"You still don't get it. I can't be, y'know. I spent my whole damn life trying to prove that I wasn't some damn stereotype or another. I wasn't a girly girl. I wasn't going to play with barbies, or have tea parties. Hell, even when I took ballet I still wanted to dance as the Mouse King when we did the Nutcracker. And then I got so good at the tomboy thing that everyone just sorta assumed – you get called dyke enough times and it's enough to really put you off of the idea, y'know? And it's just such a stereotype. Female cops, I mean, everyone just assumes that we're- And I mean, it's not like I hate guys or anything. It's just Casey was the only one that I was comfortable enough with to think we might have a future. If I don't have him, who the fuck am I?"

"You're you." The words were said with such conviction that she thought she could believe Maura. She was very much aware of the fact that the woman still had her wrapped in a tight hug. "You're still brave, strong, unbelievably caring and compassionate. You're still smart and funny even when you're mocking someone. You're one of the best detectives that Boston has ever seen, you're still able to beat Frankie at basketball, you're still the only amateur I've ever lost to in chess, still this amazingly loving person who put a bullet through yourself because you wanted to save your brother. You're still one of the most amazing people in the world, and nothing can change that."

"It's just – I've spent the last twenty years thinking I just had to find the right guy. And I did. I thought that me and Casey, that what we had – I didn't think I'd ever have to worry about what it meant when I find myself y'know, noticing another chick. That I wouldn't have to worry about all the drama, and bullshit that comes with the territory. I kept telling myself that I could be happy with a man, that I would be happy with Casey, that I'm not into women, that I was going to settle down with Casey and lead this perfect little straight life, and without that, I'm just another damned stereotype."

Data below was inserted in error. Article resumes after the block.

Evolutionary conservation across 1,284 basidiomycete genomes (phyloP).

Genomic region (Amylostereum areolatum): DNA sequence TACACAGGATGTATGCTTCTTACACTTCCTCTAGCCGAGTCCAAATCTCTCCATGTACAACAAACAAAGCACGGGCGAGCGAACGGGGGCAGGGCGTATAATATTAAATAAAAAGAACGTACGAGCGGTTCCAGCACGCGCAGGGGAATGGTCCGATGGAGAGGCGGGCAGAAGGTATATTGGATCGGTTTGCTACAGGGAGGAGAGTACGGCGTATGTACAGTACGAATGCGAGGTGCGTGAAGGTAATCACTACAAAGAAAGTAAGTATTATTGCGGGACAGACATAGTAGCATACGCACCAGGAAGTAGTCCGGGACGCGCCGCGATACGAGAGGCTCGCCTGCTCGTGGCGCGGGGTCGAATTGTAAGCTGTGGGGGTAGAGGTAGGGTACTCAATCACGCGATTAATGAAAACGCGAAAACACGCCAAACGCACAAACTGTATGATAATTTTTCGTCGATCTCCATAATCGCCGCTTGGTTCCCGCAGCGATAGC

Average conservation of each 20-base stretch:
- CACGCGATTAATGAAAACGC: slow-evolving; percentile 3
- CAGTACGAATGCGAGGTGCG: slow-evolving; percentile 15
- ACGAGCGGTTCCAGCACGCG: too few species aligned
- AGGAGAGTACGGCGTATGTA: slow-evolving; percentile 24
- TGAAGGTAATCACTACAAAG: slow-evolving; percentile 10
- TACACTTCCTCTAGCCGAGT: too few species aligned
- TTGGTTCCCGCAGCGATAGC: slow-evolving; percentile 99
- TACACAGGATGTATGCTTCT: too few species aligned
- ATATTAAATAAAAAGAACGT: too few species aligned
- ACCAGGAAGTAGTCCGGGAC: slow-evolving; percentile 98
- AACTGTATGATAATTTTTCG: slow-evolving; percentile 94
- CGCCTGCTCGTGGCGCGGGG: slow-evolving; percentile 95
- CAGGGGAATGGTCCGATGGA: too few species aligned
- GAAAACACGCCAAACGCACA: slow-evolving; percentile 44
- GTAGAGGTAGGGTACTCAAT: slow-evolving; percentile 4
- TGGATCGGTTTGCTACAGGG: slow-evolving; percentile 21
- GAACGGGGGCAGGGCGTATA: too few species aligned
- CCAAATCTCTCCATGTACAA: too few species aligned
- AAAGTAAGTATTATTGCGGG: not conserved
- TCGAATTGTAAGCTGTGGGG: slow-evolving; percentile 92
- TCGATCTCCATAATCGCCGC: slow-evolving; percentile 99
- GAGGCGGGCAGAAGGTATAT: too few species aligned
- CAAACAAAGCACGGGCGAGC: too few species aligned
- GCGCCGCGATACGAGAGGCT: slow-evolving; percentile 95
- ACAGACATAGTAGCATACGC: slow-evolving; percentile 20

"No you're not."

"Look, Maur, thanks for taking this all so well, but – this, you d-" The embrace was suddenly broken and she was surprised to find a finger in her face and a surprisingly angry glint in Maura's eye.

"No, don't try and tell me that I don't understand. That I don't get it. You've been saying it all night, but don't for a second fool yourself any more by thinking I don't know what it's like. You think I don't know? Think I haven't stayed up all night wondering what it means to be floored by a beautiful woman? That I haven't considered if it makes me even more of an oddity? Give people another reason to mock me? Don't think I know what it's like to wonder if it was just so expected of me, that I was just going along with people's expectations. I'm an artist's daughter, I went to an all-girls boarding school, therefore everyone assumes that I must have experience with women. Don't you dare try and tell me that I don't understand." She was fairly sure that she was standing there looking like a fish out of water, mouth opening and closing with no sound coming out. "You want to know why I nearly married Garret Fairfield? Because I thought that my attraction to women was only because I had gone to an all-girls school. And there he was, handsome and charming, and so in love with me that it was intoxicating, and I thought that I'd grown out of being interested in a same-sex relationship. That it was simply a schoolgirl thing. I know exactly what it is like to think that things would be so simple if I could just find some man to sweep me off my feet."

Her head was swimming, and one hand reached out to grasp the edge of the sink, fighting for something solid to ground her in reality. This was getting to be all too much at once. First Casey calling things off for good between them, and then finding out that he was keeping the fact that there was a very good chance he wouldn't even survive the surgery secret. Admitting the second deepest, darkest secret that she had, only to find out that Maura didn't just sympathize with her, but knew exactly what she was going through? That the last barrier she had to remind herself that she didn't have a snowballs chance in hell with Maura was now gone too? Maura being straight was something that she had used to convince herself that they would never, ever work out. To have that last thing eroded as well, it was all too much.

"Maur – I think you should go now." She did her best to try not to flinch at the hurt look in Maura's eyes.

"Why?"

"Just – it's been a long day. First everything with Casey, and now this – I – I –" She found Maura once again wrapping her in a hug, and she tried to squirm free. "Maur- please." The fact that Maura had been with women was pinballing through her mind. She couldn't help but wonder what they'd been like. How they'd touched Maura, if they'd worshiped that perfect body the way it deserved to be worshiped, or if they'd carelessly just used it to sate their own personal needs. "Please, leave." She fought her away out of the embrace, hating the lack of contact instantly.

"What? So it's all right for you to tell me you're gay, or at the very least bisexual, and the second I do the same you don't want me in your house anymore?"

"Yes!" The second it was out of her mouth she regretted it.